Manuka Honey World is a site all about the wonder of nature that is Manuka honey.
The story of Manuka honey is truly a remarkable one and a reminder of the astounding beauty and complexity of the natural world.
The story of course begins with something so simple as a humble bee collecting nectar from the delicate flowers of the Manuka bush (Leptospermum scoparium) in one of the world’s most remote and unspoilt countries: New Zealand.
The Manuka honey industry has gone on to become a global business as consumers around the world are fascinated by the antibacterial properties of the honey.
Brief history of Manuka honey
New Zealanders have been harvesting manuka honey more or less since the honey bee was introduced to New Zealand in 1839.
For decades, the honey was not considered anything special and if anything some beekeepers considered it to be something of a nuisance as it is more difficult to extract given its thickness.
All that changed, however, in the early 1980s when a researcher called Peter Molan made his startling discovery about the unusual antibacterial properties of manuka, and the rest as they say is history.
Lack of clear labelling guidelines sows confusion
It did not take for word to spread not only about Manuka honey’s delicious taste but also its antibacterial properties, and as the general public became more fascinated by the honey, demand for it boomed.
In the early years as the Manuka honey industry began to expand, there was not much official regulation on labelling, and this resulted in an explosion of different labels and words used to describe the honey, many of which just left consumers baffled.
Fraud also an issue
Unfortunately for consumers, this labelling free-for-all has had major negative impacts for consumers and the industry itself.
Firstly, many of the different methods of labelling the honey meant that they could not be compared to each other in any meaningful way.
Secondly, this resulted in the curious fact that more Manuka honey was being sold than was actually being produced, which only meant one thing: dubious labelling and fraud.
The main way in which sales of Manuka honey are manipulated is to blend the honey e.g. with Kanuka honey, which looks similar to Manuka, or in more serious cases to adulterate the honey.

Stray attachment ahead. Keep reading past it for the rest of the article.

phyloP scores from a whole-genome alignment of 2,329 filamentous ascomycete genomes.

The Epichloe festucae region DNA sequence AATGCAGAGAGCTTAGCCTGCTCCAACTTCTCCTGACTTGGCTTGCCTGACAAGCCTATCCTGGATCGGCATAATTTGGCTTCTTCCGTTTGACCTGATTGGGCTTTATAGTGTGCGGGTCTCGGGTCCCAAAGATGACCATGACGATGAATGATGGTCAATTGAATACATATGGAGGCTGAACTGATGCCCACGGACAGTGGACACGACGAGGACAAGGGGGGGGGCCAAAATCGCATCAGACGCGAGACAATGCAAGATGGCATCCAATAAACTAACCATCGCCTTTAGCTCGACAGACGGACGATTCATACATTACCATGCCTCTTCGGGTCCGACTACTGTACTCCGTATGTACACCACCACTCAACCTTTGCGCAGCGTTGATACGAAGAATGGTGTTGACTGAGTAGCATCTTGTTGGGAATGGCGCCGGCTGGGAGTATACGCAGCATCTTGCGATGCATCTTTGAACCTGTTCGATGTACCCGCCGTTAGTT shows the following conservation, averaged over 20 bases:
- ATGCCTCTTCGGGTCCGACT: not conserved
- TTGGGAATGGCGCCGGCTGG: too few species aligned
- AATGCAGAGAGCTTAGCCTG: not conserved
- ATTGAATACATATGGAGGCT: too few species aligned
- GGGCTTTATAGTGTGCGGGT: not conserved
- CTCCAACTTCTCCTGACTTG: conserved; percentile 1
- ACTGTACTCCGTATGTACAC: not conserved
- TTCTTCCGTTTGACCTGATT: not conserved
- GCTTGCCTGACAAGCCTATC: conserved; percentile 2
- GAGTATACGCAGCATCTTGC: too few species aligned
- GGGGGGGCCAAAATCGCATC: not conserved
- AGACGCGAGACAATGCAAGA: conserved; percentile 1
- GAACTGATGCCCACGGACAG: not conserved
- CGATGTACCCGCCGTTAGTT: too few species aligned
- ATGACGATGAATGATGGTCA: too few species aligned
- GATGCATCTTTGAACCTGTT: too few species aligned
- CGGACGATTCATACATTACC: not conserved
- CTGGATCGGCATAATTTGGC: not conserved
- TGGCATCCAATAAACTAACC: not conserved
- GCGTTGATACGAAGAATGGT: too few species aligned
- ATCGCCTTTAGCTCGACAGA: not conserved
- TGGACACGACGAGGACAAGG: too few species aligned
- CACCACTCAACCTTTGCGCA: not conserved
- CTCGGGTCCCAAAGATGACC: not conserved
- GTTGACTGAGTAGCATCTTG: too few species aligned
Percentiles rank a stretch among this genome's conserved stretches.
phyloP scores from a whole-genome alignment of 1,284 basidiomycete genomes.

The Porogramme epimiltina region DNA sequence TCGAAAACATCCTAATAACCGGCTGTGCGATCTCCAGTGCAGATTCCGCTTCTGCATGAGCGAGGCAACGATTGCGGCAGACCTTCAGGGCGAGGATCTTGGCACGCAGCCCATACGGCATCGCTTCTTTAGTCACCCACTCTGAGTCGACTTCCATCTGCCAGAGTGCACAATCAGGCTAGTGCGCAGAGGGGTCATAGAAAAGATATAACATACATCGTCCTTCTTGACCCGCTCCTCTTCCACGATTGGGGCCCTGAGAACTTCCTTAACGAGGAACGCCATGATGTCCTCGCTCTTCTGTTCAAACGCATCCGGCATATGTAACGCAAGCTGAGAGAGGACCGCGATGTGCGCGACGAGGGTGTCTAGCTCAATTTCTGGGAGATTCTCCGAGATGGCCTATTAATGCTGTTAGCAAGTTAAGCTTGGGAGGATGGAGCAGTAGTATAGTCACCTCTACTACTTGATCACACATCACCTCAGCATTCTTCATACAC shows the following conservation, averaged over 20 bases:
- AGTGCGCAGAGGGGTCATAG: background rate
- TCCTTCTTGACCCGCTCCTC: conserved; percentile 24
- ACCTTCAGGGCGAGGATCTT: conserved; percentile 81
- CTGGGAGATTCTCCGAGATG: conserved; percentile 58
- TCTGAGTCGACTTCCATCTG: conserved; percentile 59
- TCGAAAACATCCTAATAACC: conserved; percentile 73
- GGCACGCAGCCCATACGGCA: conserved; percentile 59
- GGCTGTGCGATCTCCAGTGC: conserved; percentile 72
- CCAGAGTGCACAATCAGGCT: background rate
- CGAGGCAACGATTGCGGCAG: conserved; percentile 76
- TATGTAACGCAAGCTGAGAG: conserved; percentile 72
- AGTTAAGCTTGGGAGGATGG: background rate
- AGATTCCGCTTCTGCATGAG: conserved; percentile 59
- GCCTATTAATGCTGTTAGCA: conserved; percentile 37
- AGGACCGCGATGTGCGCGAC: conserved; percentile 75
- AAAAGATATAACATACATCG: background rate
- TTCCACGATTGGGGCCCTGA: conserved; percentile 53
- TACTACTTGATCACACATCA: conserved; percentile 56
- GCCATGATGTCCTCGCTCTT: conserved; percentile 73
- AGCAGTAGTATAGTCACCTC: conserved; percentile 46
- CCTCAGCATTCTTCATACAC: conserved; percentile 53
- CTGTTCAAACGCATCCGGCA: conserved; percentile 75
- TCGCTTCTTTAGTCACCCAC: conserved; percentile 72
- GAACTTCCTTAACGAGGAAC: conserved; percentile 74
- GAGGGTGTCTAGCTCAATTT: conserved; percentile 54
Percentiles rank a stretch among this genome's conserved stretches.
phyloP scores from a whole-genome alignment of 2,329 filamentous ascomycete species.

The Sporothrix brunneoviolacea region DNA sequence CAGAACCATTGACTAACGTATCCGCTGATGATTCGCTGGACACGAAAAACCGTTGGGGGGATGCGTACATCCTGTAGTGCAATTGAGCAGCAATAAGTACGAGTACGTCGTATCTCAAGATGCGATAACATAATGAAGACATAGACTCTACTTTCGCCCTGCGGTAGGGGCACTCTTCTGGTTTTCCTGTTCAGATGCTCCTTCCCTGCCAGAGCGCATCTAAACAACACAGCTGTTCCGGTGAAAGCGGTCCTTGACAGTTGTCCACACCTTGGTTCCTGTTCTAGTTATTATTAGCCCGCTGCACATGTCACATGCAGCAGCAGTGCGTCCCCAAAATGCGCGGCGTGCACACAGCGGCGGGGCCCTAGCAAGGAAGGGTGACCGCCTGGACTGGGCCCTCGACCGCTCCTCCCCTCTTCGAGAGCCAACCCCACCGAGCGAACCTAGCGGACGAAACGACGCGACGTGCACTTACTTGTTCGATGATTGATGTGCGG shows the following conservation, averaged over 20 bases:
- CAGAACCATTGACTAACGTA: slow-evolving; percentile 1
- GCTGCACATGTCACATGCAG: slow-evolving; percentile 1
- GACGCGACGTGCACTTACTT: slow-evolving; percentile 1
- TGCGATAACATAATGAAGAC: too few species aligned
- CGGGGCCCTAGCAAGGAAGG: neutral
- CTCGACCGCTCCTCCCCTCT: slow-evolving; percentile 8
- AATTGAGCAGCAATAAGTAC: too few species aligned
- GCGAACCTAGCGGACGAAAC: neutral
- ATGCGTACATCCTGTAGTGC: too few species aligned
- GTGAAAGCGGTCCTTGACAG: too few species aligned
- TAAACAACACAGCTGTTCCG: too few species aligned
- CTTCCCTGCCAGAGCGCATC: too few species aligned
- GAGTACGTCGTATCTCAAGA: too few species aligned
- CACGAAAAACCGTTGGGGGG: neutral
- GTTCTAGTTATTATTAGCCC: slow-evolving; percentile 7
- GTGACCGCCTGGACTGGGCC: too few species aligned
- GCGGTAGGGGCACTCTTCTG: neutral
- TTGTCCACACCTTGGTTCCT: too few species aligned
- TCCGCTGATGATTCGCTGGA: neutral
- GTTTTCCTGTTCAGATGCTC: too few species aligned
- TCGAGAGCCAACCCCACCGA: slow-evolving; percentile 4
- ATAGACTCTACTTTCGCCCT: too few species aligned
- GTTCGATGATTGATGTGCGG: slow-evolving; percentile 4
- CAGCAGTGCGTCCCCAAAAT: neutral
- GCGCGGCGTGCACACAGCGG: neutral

These problems still exist today but the manuka honey industry together with the New Zealand government has taken steps to improve the situation as well as protect the industry and consumers.
This is also where the work of the UMF Honey Association comes in.
Manuka Honey World recommends honey with the UMF label
The Unique Manuka Factor (UMF) Honey Association has developed a set of testing protocols to identify genuine Manuka honey based on its scientific research programme to identify natural markers contained in the honey.
The UMF label is a trademark label and a quality standard that guarantees the purity and quality of the honey.
The UMF number is based on the concentration of these natural markers and the higher the number the purer the honey and the greater its antibacterial properties.
New Government guidelines
Separately from the work carried out by the UMF Honey Association, the ministry in New Zealand responsible for Manuka honey, the Ministry for Primary Industries (MPI), also introduced new testing regulations and guidelines for labelling Manuka honey in 2017 on the basis of its own research work.
The MPI’s guidelines are based on testing for the presence of signature markers that only occur in genuine Manuka honey because they originate from the nectar and pollen of the Manuka bush.
These developments together can give consumers confidence that Manuka honey licensed with the UMF label is a genuine and not to mention delicious product.